All of this was foreseeable; a number of pundits have spent the past year insisting Manchin’s been negotiating in good faith, in earnest pursuit of a decent bill, anyway. After he expressed support for emphasizing climate provisions in the reconciliation package last year, it was said that jettisoning most of the rest of BBB and prioritizing climate would yield a good, even historic deal. Progressives and the administration just had to grow up ⁠— realize the reality of the situation, shrink their sprawling set of demands, and take Manchin’s stated positions seriously. They did. This is the result.

None of this is to say that progressives had a real way over or around him. There was talk on the left in 2020 about getting to Manchin by directly rallying the public in West Virginia. That might have been worth a shot. But realistically, even a President Sanders would have been in a real bind here. Joe Manchin is a conservative Democrat. He’s personally and politically invested in shoring up big business in general and the fossil fuel industry in particular. He’s likely to win any Democratic primary challenge against him; the worst he has to fear from the electorate turning against him ⁠— as they might anyway come 2024 ⁠— is an early retirement and more time to spend with his family and his millions than he’d planned.

This didn't leave Democrats with a lot to work with beyond the infrastructure bill, which they handed to Manchin for free. The kind of naked graft and skullduggery that used to smooth out problems like him doesn’t happen too much anymore, and I don’t know how successful a real effort to intimidate him would have been. People have mentioned Johnson a lot over the past year. While his legendary habits of persuasion and images of him giving people "The Treatment" have lodged themselves in the popular imagination, the truth is that the legislative success of the Great Society agenda relied more upon the supermajorities Democrats held during his presidency and the support of liberal Republicans than on domineering personal politics on Johnson’s part. Major bills from the Civil Rights and Voting Rights Acts of 1964 and 1965 to the Social Security Act of 1965, which created Medicaid and Medicare, were passed with 60-70+ votes in the Senate. It was a different world ⁠— Democratic strength and the ideological and geographic diversity of both parties at the time made those kinds of broad, bipartisan coalitions possible. Things would have gone very differently if a narrow, liberal Democratic majority had specifically needed Strom Thurmond’s vote.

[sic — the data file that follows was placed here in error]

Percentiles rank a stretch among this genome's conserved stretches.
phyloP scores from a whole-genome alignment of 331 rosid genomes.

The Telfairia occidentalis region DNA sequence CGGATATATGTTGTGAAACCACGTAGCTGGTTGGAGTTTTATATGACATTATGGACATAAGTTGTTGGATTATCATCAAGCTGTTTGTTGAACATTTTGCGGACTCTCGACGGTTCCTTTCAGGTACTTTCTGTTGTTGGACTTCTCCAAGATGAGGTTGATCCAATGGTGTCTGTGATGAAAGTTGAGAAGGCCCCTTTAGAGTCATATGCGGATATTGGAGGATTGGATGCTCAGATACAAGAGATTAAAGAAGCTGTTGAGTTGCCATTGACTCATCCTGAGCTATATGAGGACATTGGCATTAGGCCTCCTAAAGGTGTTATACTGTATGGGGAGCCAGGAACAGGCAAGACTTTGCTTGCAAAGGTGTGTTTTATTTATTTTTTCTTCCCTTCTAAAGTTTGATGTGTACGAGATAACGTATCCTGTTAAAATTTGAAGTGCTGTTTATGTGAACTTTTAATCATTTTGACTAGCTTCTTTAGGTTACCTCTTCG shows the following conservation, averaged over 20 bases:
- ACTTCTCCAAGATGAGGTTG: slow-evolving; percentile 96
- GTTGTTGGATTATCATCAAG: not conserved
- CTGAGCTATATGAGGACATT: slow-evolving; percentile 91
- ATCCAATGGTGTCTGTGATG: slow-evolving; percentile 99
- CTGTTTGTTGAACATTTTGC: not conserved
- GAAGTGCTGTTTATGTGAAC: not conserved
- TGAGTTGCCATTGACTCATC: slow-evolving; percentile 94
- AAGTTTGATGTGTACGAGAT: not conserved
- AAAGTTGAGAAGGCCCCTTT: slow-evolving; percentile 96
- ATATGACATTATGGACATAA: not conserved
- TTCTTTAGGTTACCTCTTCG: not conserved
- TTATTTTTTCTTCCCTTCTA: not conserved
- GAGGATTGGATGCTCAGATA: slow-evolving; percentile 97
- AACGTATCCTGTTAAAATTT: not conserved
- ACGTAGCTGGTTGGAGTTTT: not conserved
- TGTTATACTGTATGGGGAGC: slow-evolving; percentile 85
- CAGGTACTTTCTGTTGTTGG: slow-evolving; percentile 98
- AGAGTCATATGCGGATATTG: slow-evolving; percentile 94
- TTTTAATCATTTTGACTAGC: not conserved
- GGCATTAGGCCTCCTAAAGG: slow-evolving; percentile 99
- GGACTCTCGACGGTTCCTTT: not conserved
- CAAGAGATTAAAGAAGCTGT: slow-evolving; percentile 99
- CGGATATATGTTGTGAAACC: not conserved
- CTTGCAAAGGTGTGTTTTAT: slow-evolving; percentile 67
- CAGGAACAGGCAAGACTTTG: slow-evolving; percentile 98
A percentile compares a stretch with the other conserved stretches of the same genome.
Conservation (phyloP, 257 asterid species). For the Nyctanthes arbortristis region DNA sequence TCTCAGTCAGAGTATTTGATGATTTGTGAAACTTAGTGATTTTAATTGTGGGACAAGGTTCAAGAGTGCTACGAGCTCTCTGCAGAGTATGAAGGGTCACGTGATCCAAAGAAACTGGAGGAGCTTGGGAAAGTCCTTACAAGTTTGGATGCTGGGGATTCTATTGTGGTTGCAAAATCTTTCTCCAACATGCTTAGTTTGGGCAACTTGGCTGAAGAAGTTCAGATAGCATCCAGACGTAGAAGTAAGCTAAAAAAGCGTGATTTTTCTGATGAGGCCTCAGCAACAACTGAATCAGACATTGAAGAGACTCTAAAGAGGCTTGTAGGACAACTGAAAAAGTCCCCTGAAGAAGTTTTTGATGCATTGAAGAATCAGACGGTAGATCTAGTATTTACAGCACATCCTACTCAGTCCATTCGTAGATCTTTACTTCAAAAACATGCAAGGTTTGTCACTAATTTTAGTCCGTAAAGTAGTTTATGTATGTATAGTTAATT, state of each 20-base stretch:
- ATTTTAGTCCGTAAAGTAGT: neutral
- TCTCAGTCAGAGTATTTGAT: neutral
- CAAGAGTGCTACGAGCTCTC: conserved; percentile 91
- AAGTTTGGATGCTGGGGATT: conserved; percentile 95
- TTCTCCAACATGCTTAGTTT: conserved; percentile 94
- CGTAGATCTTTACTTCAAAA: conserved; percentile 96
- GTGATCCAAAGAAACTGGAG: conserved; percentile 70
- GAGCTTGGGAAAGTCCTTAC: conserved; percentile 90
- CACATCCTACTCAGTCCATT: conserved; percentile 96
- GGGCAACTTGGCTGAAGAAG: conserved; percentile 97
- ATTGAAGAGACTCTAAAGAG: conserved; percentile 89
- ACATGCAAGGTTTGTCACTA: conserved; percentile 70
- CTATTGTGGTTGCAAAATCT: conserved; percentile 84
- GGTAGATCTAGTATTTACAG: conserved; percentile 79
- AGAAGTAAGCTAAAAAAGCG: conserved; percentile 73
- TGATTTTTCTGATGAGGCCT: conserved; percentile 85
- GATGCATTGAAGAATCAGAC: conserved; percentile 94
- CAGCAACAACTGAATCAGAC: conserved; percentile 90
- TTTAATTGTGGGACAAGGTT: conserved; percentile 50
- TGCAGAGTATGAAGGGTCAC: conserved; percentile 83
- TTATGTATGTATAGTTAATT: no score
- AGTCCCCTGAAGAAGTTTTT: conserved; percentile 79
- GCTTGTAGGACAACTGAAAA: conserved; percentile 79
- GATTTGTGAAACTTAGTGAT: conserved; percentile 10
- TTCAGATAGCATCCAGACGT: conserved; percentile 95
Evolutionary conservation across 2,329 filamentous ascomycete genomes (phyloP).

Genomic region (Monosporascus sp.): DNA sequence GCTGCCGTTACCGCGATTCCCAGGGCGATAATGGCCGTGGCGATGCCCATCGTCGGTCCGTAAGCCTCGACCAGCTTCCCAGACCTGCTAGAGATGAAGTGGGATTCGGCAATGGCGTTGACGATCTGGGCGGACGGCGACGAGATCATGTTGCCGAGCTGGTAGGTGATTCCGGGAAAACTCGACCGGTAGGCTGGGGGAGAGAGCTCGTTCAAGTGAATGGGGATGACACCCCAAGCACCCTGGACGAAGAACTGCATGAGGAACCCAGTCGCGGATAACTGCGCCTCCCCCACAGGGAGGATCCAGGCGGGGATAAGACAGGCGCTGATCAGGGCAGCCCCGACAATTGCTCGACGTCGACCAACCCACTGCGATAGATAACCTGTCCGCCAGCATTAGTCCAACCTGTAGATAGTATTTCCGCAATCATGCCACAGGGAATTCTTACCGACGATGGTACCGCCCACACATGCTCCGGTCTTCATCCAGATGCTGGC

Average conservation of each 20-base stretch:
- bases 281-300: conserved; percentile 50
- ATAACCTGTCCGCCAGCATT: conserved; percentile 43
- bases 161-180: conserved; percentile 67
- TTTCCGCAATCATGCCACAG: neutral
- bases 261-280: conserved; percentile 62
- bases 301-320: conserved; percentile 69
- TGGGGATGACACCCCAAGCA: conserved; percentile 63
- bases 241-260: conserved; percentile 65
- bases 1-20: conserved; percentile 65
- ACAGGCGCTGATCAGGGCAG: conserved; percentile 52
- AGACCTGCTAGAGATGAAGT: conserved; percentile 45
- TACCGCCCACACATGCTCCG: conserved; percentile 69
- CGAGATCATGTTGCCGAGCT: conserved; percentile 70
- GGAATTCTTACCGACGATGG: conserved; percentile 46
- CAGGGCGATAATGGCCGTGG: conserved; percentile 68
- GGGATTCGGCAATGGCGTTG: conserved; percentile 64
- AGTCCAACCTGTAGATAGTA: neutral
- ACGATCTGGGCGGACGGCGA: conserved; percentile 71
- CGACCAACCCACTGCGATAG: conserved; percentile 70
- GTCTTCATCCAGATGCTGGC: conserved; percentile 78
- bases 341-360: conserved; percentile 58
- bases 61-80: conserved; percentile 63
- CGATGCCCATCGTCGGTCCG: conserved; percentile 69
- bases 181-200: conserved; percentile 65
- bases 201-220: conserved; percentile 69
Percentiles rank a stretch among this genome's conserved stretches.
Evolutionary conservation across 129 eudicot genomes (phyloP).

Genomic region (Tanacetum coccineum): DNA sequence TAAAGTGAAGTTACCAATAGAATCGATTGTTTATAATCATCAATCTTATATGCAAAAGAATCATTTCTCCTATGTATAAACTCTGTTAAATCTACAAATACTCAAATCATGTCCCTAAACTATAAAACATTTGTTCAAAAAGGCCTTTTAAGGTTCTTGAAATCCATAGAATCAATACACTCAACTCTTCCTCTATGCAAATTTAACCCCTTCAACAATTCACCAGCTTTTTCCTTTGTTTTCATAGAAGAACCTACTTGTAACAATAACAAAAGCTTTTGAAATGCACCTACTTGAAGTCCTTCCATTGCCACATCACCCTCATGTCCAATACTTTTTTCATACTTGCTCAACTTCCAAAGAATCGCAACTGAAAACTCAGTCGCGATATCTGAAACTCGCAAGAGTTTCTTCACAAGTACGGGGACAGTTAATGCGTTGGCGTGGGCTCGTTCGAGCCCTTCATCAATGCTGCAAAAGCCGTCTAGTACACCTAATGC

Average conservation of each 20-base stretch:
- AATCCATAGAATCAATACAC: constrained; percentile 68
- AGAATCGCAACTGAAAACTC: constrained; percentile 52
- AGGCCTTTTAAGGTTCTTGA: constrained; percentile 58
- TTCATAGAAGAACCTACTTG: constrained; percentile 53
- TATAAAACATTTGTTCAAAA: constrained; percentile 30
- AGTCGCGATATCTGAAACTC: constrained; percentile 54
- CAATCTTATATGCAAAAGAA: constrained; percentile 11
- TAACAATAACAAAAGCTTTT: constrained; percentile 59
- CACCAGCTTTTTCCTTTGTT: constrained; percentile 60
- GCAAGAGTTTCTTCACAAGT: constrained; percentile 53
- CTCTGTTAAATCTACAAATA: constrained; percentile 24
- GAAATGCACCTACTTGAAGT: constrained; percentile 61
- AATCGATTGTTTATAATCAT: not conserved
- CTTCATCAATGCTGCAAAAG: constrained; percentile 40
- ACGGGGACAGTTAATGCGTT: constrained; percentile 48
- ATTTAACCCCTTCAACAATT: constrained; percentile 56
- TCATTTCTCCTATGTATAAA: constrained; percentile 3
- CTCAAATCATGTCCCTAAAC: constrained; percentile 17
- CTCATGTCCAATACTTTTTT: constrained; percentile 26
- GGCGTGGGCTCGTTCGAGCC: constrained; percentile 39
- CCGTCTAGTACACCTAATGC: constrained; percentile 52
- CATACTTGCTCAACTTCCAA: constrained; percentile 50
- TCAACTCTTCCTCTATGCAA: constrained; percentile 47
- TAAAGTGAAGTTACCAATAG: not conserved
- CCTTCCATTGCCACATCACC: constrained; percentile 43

The only way out of the hole we’re in is an ideological realignment, plain and simple. This is what the popularists who’ve spent the last year sticking their necks out in Manchin’s defense refuse to understand. A Democratic electoral strategy built upon the success of moderate to conservative candidates will fundamentally undermine the party’s ability to pass even a moderate agenda. As I’ve said many times now, that strategy is already producing diminishing returns for the party at the ballot box. But the lesson of Obama’s first term ought to have been that it’s a strategy that also destroys the party’s capacity to govern, even when candidates like Manchin win. There aren’t any easy alternatives. A left candidate isn’t going to take West Virginia any time soon. The task is building up infrastructure and converting the electorate in the long run, a project the Democratic Party isn’t interested in pursuing. But the left can chart its own course here. With more time and more disappointments, more and more rank-and-file Democrats will probably join us.

A Song

"Baltimore" - The Tamlins (1980). A cover of the Randy Newman and Nina Simone classic and a great find from reader Max Gudmunson. Thanks Max!